ADHD transdermal patches withdrawn

By Katrina Megget

- Last updated on GMT

Related tags: Shire, Attention-deficit hyperactivity disorder

Shire and Noven Pharmaceuticals have announced the voluntary
withdrawal of a limited amount of Attention Deficit Hyperactivity
Disorder (ADHD) transdermal patches following reports of a
mechanical problem when applying the patch.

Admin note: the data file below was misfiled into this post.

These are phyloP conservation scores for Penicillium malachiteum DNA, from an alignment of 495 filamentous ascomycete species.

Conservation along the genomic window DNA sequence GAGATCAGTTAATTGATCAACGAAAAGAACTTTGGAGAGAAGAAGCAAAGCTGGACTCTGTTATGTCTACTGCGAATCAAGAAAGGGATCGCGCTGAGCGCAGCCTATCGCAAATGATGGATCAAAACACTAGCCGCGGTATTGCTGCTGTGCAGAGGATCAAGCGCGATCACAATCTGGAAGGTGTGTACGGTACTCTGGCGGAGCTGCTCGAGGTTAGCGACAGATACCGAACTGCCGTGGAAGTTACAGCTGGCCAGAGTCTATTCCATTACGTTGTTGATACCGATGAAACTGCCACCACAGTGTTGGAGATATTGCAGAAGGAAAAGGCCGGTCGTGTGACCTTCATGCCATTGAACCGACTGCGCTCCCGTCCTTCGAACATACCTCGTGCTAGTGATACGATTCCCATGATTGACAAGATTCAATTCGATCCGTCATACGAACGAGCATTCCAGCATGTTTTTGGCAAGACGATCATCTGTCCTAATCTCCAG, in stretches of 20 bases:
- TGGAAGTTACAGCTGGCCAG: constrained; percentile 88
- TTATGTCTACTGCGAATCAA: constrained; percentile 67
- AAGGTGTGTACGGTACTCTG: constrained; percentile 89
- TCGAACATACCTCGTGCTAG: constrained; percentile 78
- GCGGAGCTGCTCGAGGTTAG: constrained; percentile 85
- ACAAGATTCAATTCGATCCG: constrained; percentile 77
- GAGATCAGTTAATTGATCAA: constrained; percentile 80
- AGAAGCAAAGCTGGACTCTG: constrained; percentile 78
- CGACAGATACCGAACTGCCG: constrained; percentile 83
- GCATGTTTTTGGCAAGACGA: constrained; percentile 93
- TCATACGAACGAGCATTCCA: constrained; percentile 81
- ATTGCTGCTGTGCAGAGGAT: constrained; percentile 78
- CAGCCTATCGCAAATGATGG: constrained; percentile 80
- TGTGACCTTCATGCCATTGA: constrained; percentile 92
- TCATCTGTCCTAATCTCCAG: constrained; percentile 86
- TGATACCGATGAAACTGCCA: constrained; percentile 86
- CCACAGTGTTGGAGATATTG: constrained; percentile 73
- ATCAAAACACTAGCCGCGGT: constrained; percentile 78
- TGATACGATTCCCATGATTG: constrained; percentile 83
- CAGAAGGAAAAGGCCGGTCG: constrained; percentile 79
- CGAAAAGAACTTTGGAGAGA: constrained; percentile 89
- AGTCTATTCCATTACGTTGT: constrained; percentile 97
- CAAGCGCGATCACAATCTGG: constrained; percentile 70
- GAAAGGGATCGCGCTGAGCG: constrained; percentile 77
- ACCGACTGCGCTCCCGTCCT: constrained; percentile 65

Up to five per cent of patients reported having trouble removing the release liner from the sticky part of Daytrana (methylphenidate transdermal system) patches, which are used for the treatment of ADHD. While the mechanics did not affect the release of the drug, Shire decided to take the "proactive step"​ to withdraw the product. The UK company, which has the global license for Daytrana, said in a statement the patches could continue to be used as long as they were not damaged. Meanwhile, Noven and Shire, in the first quarter of this year, implemented enhancements to the Daytrana release liner by increasing the release coating on the liner to provide an easier removal. The improved patches would replace those being withdrawn, which are Daytrana packages with an expiration date of March 31, 2009 or earlier, and Daytrana packages with lot numbers 2563511, 2563611, 2570411. The withdrawal was not believed to have any affect on either Shire or Noven or on the patches' manufacturing, Shire spokeswoman Jessica Mann told in-PharmaTechnologist.com. The withdrawal should cost less than $10m (€7.35m), according to a report by Reuters. Daytrana, developed and manufactured by Noven, was approved in the US by the FDA last year, and is the first and only transdermal medication approved to treat the symptoms of ADHD. It is approved for children aged six to twelve years with the disorder. Since its approval, an estimated 700,000 patches have been sold, with last year's sales to Shire totalling $8.6m, with $5.9m recognized in related license revenues. At the end of July, Shire's net sales of Daytrana exceeded $50m in the 12-months preceding June 30, 2007, triggering a $25m milestone payment to Noven. The product is based on Noven's proprietary DOT Matrix transdermal technology, which the company claims has significant advantages over standard patch products. The system uses a patented multiple adhesive mix of silicone, acrylic and the required drug so that the drug is mixed in with the adhesive that holds the patch on the skin. Each patch is a thin, three-layer laminate made up of the patch backing, the drug/adhesive mix and the release liner (the part that gets peeled off and thrown away once the patch is applied). The patches themselves are compatible with a wide range of medications, and as they deliver the drug more effectively than other competing products they tend to be smaller than other transdermal systems. In addition to this, the patches use one adhesive to hold the drug, and another to make the patch stick to the skin, resulting in superior adhesion to the skin. The Noven transdermal system is already in use in other products beyond Shire's ADHD patch, including DentiPatch (a transmucosal patch for dental pain), Vivelle-Dot (the world's smallest transdermal estrogen patch), and a number of other hormone therapy patches. In June, Shire acquired development rights to a new transdermal patch product for ADHD, using amphetamine, after Shire and Noven decided to proceed with clinical development of the patch. According to Noven, amphetamine products represent about half the US market for stimulant ADHD therapies, and a patch product could bring significant advantages to patients and enhance compliance.

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